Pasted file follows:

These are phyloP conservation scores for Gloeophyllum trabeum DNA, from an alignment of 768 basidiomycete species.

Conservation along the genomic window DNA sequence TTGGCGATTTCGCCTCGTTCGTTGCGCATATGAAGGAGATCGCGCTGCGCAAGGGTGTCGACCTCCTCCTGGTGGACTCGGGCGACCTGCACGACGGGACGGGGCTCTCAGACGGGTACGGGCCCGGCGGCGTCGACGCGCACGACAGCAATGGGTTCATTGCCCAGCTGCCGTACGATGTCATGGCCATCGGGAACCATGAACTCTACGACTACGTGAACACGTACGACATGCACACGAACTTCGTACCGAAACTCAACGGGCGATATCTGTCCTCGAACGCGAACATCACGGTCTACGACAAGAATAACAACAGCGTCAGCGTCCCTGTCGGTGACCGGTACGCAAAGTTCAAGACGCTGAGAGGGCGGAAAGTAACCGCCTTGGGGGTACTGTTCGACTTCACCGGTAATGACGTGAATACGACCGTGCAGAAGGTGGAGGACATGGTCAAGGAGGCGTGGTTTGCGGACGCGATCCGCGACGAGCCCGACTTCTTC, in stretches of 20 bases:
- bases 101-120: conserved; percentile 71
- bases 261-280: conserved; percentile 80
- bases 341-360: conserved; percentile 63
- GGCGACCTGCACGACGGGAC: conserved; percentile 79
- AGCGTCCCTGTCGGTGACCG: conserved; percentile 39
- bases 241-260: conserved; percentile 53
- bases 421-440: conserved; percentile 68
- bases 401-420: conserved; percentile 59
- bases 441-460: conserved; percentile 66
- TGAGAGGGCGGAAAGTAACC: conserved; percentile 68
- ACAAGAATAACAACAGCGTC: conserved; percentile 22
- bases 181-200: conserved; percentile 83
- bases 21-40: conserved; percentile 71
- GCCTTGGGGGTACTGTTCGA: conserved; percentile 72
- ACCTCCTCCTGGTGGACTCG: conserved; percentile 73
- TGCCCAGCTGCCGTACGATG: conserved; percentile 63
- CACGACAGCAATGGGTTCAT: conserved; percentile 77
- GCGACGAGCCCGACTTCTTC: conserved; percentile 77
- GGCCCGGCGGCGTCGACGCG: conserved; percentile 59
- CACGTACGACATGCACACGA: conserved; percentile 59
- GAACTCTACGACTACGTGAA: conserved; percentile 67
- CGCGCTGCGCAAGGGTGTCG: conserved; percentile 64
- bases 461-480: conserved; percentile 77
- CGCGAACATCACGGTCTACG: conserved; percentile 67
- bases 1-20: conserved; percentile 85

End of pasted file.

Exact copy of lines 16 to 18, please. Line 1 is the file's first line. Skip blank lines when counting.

- GCCTTGGGGGTACTGTTCGA: conserved; percentile 72
- ACCTCCTCCTGGTGGACTCG: conserved; percentile 73
- TGCCCAGCTGCCGTACGATG: conserved; percentile 63